Adventures in the Bubble
After a bit of a hiatus from blogging, I have been wooed back by a series of stories that come from a women’s bible study my wife attends each week. I’m only going to write about one today, but I’m entitling this group of posts “Adventures in the Bubble” because the best way to describe them is as a journey for Michelle back into the Christian bubble. The place where everyone, everything, every song, every comment, even the vernacular is culturally Christian (though perhaps not really Christian). The Christian bubble isn’t about a church form, a geographical place, or a certain type of people, it exists wherever a group of people create a haven of safety, exclusion, and affinity. The purpose of recording these stories is two-fold. One is that they have highlighted for Michelle and I how our perspective on faith and the world have changed as we were once both residents of the Christian bubble. The second is to challenge anyone who might happen upon them with what it really means to be a Christ follower versus the comfortable American version of Christianity. So, on with today’s story…
One of the questions during the discussion time today was “should a woman’s spouse and her close friends be Christians?” As soon as the question left the tongue of the facilitator people began chiming in their unanimous support for exclusively Christian spouses and close friends.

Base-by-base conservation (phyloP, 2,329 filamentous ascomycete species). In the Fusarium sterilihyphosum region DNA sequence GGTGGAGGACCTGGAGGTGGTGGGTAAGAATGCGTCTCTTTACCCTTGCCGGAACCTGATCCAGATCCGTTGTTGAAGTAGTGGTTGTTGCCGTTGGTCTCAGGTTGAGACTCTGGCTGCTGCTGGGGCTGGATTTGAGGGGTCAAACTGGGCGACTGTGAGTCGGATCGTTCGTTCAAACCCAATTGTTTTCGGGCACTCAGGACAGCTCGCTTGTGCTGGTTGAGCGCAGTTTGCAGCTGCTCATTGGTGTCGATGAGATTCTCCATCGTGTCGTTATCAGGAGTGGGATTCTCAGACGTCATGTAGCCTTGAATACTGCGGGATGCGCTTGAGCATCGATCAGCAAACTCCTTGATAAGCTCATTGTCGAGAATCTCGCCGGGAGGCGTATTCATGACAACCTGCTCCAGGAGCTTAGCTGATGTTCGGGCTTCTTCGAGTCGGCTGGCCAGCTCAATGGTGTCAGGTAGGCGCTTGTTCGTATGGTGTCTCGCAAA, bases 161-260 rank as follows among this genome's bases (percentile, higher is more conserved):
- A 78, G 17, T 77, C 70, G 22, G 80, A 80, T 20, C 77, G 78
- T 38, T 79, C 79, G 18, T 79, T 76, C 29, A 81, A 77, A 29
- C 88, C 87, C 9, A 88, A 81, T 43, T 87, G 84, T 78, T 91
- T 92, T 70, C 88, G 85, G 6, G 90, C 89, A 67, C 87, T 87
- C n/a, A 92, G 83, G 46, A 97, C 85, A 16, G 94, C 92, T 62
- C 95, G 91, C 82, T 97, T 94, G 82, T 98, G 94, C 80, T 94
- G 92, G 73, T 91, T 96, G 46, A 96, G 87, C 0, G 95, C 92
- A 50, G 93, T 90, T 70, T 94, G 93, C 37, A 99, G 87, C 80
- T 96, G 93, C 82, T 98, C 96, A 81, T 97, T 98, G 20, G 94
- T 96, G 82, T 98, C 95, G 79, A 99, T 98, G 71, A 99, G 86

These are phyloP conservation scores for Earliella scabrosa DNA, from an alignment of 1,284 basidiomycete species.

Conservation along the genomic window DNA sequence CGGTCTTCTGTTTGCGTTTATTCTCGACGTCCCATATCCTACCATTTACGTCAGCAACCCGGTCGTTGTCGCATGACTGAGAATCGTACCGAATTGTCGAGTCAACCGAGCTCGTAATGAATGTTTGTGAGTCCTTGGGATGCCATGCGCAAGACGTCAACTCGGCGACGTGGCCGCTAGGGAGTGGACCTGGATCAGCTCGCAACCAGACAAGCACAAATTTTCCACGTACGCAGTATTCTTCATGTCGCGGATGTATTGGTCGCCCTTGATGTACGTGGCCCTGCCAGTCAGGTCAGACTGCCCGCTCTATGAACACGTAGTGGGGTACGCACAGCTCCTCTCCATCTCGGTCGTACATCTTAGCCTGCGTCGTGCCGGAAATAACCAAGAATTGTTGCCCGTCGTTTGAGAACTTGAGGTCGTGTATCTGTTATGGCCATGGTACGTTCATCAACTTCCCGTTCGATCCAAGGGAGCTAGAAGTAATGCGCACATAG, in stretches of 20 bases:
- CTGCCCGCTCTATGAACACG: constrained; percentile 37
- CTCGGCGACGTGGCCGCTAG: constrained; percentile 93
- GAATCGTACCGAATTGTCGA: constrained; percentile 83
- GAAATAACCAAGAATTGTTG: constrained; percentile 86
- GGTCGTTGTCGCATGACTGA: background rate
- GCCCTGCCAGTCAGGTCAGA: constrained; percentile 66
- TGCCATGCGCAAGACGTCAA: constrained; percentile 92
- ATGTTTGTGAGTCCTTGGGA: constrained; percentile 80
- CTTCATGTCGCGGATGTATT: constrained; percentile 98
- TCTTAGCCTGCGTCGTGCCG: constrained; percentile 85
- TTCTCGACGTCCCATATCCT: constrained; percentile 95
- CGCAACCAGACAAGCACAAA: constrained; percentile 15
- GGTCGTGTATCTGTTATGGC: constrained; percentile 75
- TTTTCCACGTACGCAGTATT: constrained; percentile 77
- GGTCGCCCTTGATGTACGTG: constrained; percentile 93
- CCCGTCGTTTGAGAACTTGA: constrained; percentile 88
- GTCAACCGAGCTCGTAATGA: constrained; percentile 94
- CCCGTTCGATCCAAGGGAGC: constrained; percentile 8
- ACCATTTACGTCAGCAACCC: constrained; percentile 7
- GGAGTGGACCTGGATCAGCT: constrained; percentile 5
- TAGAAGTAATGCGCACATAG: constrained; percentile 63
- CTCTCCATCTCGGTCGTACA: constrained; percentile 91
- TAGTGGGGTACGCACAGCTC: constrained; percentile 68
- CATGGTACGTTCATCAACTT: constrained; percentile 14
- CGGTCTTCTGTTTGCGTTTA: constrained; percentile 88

“I always pray that my kids will just have Christian friends. It’s so easy for them to be polluted by non-Christians,” one lady said.
“You become like the people you’re around. So of course your friends need to be Christians,” another woman added.
Michelle listened to their comments, and while she agreed that a believer’s spouse should also be a believer, and that all Christians need close Christian friends to affirm, challenge, and support them, she got the distinct impression that the group consensus was that ALL friends should be Christians. And to her credit, she spoke up.
“I hear what you’re saying,” she started. “We do need Christian spouses who share our faith. We all need close friends who do that too. But the Bible says we’re supposed to be salt and light too. I don’t know how we can be light if we’re in places that are always light. The light needs the dark to make a difference. And Jesus told us to go into the whole world and make disciples, doesn’t that mean we really need to be in relationships with people who aren’t Christians too? Beyond that, friends who don’t share our faith can teach us a lot about ourselves–who we really are.”
The response? Absolute silence. After an uncomfortable pause the leader said, “Well, we need to move on to the next question.”
During the prayer time at the end of the session, one of the women shared how she would be taking a long road trip with three women who weren’t Christians. “Pray for me,” she said, “it could be a really long and difficult trip.” Again, to her credit, Michelle had the courage to say something.
“Sounds to me like you have a great opportunity. You’ll have a lot of time with them for them to see who you really are.”
Silence once again.
Michelle planted some bubble popping seeds today. I hope they take root.